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# Access violation reading location 0x00000034.

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"Unhandled exception at 0x0041a024 in Shredding_Legend.exe: 0xC0000005: Access violation reading location 0x00000034." For some reason i receive this error message after running my program, it doesnt even bring up the window or anything, it automatically jumps to this. A few source codes to show:
const_iterator end() const
{// return iterator for end of nonmutable sequence
}

List? this is where debugger says the problem is.
//The headers
#include "SDL.h"
#include "SDL_image.h"
#include "SDL_mixer.h"
#include "const.h"
#include "inifile.h"
#include <string>

CIniFile ini;

//Screen attributes
const int SCREEN_WIDTH = atoi( ini.GetSection("Video")->GetKey("Width")->GetValue().c_str() );
const int SCREEN_HEIGHT = atoi( ini.GetSection("Video")->GetKey("Height")->GetValue().c_str() );
const int SCREEN_BPP = 32;

//The frame rate
const int FRAMES_PER_SECOND = 55;

Config.cpp (This is where something is wrong, everything compiles right) i am using Ludvik Jerabek's INI Reader / Writer Class for MFC and ANSI C++(http://www.codeproject.com/KB/cpp/CIniFile.aspx) for the ini loading and stuff. thanks for the help in advanced. Just ask if there s anything that needs to be provided that i didnt.

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One of your Get... is almost certainly returning null. Trying to access a member of it offsets it by 0x34 bytes, which is then your error location.

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Hey,

do you load any file before you use the ini object to get screen width and height?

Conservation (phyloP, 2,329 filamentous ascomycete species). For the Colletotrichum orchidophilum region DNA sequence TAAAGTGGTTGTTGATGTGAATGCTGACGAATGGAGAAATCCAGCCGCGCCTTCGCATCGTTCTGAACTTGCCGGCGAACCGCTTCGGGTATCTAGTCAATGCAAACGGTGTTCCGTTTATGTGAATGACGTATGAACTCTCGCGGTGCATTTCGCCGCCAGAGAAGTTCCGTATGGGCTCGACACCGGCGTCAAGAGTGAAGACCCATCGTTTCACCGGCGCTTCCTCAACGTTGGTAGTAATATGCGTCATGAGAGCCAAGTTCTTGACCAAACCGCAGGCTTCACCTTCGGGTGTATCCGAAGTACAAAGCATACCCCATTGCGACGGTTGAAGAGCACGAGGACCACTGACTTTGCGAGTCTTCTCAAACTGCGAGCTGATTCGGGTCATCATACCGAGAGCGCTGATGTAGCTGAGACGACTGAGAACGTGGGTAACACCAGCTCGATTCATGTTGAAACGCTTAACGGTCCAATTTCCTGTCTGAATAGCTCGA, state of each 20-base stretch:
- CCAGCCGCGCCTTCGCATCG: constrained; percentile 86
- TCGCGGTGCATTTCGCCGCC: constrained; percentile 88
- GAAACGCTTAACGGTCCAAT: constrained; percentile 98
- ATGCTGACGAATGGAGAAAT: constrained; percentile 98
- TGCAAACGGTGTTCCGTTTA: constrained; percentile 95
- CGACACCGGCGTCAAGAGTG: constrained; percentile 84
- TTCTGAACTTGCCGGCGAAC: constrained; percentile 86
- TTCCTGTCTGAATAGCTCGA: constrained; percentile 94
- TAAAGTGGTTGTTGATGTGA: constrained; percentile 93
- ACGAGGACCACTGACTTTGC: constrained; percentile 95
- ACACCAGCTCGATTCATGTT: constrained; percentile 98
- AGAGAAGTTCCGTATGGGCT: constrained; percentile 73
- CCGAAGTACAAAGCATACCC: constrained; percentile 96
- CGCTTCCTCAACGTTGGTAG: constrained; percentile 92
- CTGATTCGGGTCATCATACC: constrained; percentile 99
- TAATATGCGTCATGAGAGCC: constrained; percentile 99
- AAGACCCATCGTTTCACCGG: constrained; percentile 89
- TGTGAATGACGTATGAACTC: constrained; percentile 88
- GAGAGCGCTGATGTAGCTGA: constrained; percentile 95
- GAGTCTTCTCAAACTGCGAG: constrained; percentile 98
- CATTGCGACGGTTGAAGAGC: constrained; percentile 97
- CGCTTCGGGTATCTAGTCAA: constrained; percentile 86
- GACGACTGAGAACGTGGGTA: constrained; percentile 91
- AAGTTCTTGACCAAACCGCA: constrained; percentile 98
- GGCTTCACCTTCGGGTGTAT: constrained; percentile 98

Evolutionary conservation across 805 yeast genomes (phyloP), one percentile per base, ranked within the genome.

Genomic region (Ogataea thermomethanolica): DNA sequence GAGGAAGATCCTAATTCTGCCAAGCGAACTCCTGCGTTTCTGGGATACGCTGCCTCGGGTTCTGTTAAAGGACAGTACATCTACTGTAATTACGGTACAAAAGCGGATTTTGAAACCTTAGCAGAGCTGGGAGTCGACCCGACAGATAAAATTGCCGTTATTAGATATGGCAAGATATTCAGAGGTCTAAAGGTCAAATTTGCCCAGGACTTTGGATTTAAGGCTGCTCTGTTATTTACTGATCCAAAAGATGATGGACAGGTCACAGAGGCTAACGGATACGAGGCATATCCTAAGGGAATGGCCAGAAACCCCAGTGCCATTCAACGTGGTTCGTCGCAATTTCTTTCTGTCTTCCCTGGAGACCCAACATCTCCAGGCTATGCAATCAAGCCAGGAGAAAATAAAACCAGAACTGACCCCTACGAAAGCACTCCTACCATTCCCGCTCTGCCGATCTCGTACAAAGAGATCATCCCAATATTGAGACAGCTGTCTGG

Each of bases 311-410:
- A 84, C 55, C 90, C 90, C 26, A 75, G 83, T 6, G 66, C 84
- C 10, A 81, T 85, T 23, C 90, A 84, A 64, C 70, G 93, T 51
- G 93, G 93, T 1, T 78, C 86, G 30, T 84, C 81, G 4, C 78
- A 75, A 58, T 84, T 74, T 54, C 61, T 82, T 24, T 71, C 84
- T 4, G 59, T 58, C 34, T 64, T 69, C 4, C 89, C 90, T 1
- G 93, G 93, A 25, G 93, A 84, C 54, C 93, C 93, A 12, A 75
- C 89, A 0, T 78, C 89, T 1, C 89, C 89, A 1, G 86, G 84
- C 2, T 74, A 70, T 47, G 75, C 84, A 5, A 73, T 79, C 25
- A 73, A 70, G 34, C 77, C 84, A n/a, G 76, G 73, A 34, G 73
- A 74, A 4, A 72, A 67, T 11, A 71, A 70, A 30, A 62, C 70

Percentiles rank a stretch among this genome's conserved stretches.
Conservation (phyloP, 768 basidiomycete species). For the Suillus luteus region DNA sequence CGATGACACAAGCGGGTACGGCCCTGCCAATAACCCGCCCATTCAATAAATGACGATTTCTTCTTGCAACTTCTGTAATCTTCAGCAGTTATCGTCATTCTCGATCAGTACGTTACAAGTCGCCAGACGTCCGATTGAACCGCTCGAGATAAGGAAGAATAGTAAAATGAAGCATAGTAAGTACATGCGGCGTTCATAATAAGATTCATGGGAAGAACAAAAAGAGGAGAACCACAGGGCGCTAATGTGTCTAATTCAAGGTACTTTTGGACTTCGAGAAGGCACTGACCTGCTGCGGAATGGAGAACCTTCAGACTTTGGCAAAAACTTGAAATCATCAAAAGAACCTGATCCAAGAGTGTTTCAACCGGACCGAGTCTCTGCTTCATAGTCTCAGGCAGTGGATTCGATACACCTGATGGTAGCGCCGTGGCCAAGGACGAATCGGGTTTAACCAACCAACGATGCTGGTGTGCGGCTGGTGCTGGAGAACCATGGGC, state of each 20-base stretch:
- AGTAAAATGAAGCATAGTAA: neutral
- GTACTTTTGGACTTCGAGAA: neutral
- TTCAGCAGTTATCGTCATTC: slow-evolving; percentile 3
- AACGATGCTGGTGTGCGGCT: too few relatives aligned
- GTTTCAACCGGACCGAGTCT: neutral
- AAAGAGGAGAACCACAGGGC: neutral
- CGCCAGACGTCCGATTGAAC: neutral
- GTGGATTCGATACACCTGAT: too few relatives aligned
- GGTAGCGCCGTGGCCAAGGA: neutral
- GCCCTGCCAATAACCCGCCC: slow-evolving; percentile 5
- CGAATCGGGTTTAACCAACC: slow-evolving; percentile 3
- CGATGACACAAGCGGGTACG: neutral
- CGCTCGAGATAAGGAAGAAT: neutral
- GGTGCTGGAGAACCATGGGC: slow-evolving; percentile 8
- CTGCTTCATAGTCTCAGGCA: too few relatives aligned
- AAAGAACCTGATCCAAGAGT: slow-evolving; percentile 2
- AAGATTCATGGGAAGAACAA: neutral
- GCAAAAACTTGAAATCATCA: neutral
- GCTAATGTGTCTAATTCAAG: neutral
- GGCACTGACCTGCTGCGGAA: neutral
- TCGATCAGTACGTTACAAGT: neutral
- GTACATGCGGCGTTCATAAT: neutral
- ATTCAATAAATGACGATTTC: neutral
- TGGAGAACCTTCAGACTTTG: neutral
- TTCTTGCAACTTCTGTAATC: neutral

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Not sure about other IDEs but if you are debugging with Visual Studio you can access the call stack in one of the debugging tabs (usually one of the ones on the bottom right of the screen). This is a list of the functions that have been called leading up to the current location (the point where the break occurred). If you click on the last entry in the call stack before it enters the standard library (list functions) it should take you to the line that caused the problem, and allow you to inspect the values of the variables in the watch/auto/locals tabs.

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Quote:
 Original post by b_myeyeHey,do you load any file before you use the ini object to get screen width and height?

No, i initially thought that was the problem, only when i tried to load a file before doing so, i could never get the load function to work.

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I would bet that the problem you were having is that you tried to call the load() function in the global scope, i.e. outside some other function. Apart from variable definitions you can't put non-declaration code outside functions.

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Shame on your compiler for compiling this. const variables should be set to constants (known at compile time). THis may be causing you issues.

Also, if you are initializing your variables at file scope, you cannot guarantee that "ini" already has a correct value before you initialize you screen size variables - so it is likely returning NULL. This is a recipe for disaster.

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Quote: